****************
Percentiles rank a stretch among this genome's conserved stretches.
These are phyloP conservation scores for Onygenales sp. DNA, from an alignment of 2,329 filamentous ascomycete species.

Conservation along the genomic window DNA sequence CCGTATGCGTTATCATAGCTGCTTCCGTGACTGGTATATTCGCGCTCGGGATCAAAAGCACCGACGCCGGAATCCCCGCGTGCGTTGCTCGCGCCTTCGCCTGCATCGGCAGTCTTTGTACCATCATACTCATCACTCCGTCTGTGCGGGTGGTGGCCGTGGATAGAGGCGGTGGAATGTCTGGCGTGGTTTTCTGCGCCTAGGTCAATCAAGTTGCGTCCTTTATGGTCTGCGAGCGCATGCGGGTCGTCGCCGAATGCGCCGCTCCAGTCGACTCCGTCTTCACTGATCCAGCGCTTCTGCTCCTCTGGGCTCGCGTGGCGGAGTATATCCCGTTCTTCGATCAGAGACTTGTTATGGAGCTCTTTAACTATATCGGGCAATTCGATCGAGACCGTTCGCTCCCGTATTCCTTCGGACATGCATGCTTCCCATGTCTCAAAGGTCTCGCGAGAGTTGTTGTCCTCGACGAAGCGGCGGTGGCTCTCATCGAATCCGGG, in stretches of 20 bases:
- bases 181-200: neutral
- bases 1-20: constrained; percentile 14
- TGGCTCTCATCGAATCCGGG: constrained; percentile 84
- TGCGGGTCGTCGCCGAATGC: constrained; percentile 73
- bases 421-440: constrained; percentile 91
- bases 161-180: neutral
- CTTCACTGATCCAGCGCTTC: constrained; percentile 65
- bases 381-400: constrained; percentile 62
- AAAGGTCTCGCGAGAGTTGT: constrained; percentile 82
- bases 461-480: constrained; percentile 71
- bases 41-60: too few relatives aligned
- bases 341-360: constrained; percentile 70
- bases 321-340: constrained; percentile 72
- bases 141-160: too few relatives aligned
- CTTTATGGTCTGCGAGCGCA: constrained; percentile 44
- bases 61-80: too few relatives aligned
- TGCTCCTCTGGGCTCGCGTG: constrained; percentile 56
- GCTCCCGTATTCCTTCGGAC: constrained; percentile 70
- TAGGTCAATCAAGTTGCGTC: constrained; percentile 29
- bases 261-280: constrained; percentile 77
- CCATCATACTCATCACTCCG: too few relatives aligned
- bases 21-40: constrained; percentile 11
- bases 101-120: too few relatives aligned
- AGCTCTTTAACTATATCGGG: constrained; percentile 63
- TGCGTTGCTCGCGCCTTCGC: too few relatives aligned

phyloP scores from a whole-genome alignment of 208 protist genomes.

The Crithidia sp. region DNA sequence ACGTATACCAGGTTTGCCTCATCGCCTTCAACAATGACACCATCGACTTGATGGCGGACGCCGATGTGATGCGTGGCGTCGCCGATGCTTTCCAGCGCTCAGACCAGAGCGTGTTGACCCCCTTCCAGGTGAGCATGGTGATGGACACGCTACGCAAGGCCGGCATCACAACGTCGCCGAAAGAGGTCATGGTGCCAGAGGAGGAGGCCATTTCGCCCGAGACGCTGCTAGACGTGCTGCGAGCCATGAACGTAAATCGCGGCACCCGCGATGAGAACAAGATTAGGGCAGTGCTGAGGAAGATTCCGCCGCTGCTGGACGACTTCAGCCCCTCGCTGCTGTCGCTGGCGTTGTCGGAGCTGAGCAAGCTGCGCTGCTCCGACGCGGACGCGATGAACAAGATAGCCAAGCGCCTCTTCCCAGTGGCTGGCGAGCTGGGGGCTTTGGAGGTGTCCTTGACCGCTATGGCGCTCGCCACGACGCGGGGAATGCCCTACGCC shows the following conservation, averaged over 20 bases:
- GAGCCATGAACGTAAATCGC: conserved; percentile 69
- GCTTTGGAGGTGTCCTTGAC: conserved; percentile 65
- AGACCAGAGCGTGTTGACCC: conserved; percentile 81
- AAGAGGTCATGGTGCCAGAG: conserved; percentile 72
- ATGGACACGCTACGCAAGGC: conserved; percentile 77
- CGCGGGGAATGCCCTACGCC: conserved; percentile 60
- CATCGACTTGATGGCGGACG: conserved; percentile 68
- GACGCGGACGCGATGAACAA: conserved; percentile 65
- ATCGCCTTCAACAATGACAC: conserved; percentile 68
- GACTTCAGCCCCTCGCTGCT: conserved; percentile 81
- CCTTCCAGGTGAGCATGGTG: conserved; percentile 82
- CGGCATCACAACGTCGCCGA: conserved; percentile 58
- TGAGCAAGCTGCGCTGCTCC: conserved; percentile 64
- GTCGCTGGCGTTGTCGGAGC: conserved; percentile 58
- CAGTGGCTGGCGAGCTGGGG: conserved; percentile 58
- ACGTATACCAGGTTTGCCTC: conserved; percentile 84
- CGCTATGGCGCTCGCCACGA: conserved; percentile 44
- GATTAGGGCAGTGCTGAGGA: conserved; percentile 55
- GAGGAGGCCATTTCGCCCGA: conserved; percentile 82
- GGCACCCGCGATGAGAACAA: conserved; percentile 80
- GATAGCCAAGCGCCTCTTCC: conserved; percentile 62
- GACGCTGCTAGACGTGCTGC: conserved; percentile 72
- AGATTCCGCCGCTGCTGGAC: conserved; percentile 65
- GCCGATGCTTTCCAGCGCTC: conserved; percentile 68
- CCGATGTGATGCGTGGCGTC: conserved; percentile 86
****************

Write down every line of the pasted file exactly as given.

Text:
Percentiles rank a stretch among this genome's conserved stretches.
These are phyloP conservation scores for Onygenales sp. DNA, from an alignment of 2,329 filamentous ascomycete species.

Conservation along the genomic window DNA sequence CCGTATGCGTTATCATAGCTGCTTCCGTGACTGGTATATTCGCGCTCGGGATCAAAAGCACCGACGCCGGAATCCCCGCGTGCGTTGCTCGCGCCTTCGCCTGCATCGGCAGTCTTTGTACCATCATACTCATCACTCCGTCTGTGCGGGTGGTGGCCGTGGATAGAGGCGGTGGAATGTCTGGCGTGGTTTTCTGCGCCTAGGTCAATCAAGTTGCGTCCTTTATGGTCTGCGAGCGCATGCGGGTCGTCGCCGAATGCGCCGCTCCAGTCGACTCCGTCTTCACTGATCCAGCGCTTCTGCTCCTCTGGGCTCGCGTGGCGGAGTATATCCCGTTCTTCGATCAGAGACTTGTTATGGAGCTCTTTAACTATATCGGGCAATTCGATCGAGACCGTTCGCTCCCGTATTCCTTCGGACATGCATGCTTCCCATGTCTCAAAGGTCTCGCGAGAGTTGTTGTCCTCGACGAAGCGGCGGTGGCTCTCATCGAATCCGGG, in stretches of 20 bases:
- bases 181-200: neutral
- bases 1-20: constrained; percentile 14
- TGGCTCTCATCGAATCCGGG: constrained; percentile 84
- TGCGGGTCGTCGCCGAATGC: constrained; percentile 73
- bases 421-440: constrained; percentile 91
- bases 161-180: neutral
- CTTCACTGATCCAGCGCTTC: constrained; percentile 65
- bases 381-400: constrained; percentile 62
- AAAGGTCTCGCGAGAGTTGT: constrained; percentile 82
- bases 461-480: constrained; percentile 71
- bases 41-60: too few relatives aligned
- bases 341-360: constrained; percentile 70
- bases 321-340: constrained; percentile 72
- bases 141-160: too few relatives aligned
- CTTTATGGTCTGCGAGCGCA: constrained; percentile 44
- bases 61-80: too few relatives aligned
- TGCTCCTCTGGGCTCGCGTG: constrained; percentile 56
- GCTCCCGTATTCCTTCGGAC: constrained; percentile 70
- TAGGTCAATCAAGTTGCGTC: constrained; percentile 29
- bases 261-280: constrained; percentile 77
- CCATCATACTCATCACTCCG: too few relatives aligned
- bases 21-40: constrained; percentile 11
- bases 101-120: too few relatives aligned
- AGCTCTTTAACTATATCGGG: constrained; percentile 63
- TGCGTTGCTCGCGCCTTCGC: too few relatives aligned

phyloP scores from a whole-genome alignment of 208 protist genomes.

The Crithidia sp. region DNA sequence ACGTATACCAGGTTTGCCTCATCGCCTTCAACAATGACACCATCGACTTGATGGCGGACGCCGATGTGATGCGTGGCGTCGCCGATGCTTTCCAGCGCTCAGACCAGAGCGTGTTGACCCCCTTCCAGGTGAGCATGGTGATGGACACGCTACGCAAGGCCGGCATCACAACGTCGCCGAAAGAGGTCATGGTGCCAGAGGAGGAGGCCATTTCGCCCGAGACGCTGCTAGACGTGCTGCGAGCCATGAACGTAAATCGCGGCACCCGCGATGAGAACAAGATTAGGGCAGTGCTGAGGAAGATTCCGCCGCTGCTGGACGACTTCAGCCCCTCGCTGCTGTCGCTGGCGTTGTCGGAGCTGAGCAAGCTGCGCTGCTCCGACGCGGACGCGATGAACAAGATAGCCAAGCGCCTCTTCCCAGTGGCTGGCGAGCTGGGGGCTTTGGAGGTGTCCTTGACCGCTATGGCGCTCGCCACGACGCGGGGAATGCCCTACGCC shows the following conservation, averaged over 20 bases:
- GAGCCATGAACGTAAATCGC: conserved; percentile 69
- GCTTTGGAGGTGTCCTTGAC: conserved; percentile 65
- AGACCAGAGCGTGTTGACCC: conserved; percentile 81
- AAGAGGTCATGGTGCCAGAG: conserved; percentile 72
- ATGGACACGCTACGCAAGGC: conserved; percentile 77
- CGCGGGGAATGCCCTACGCC: conserved; percentile 60
- CATCGACTTGATGGCGGACG: conserved; percentile 68
- GACGCGGACGCGATGAACAA: conserved; percentile 65
- ATCGCCTTCAACAATGACAC: conserved; percentile 68
- GACTTCAGCCCCTCGCTGCT: conserved; percentile 81
- CCTTCCAGGTGAGCATGGTG: conserved; percentile 82
- CGGCATCACAACGTCGCCGA: conserved; percentile 58
- TGAGCAAGCTGCGCTGCTCC: conserved; percentile 64
- GTCGCTGGCGTTGTCGGAGC: conserved; percentile 58
- CAGTGGCTGGCGAGCTGGGG: conserved; percentile 58
- ACGTATACCAGGTTTGCCTC: conserved; percentile 84
- CGCTATGGCGCTCGCCACGA: conserved; percentile 44
- GATTAGGGCAGTGCTGAGGA: conserved; percentile 55
- GAGGAGGCCATTTCGCCCGA: conserved; percentile 82
- GGCACCCGCGATGAGAACAA: conserved; percentile 80
- GATAGCCAAGCGCCTCTTCC: conserved; percentile 62
- GACGCTGCTAGACGTGCTGC: conserved; percentile 72
- AGATTCCGCCGCTGCTGGAC: conserved; percentile 65
- GCCGATGCTTTCCAGCGCTC: conserved; percentile 68
- CCGATGTGATGCGTGGCGTC: conserved; percentile 86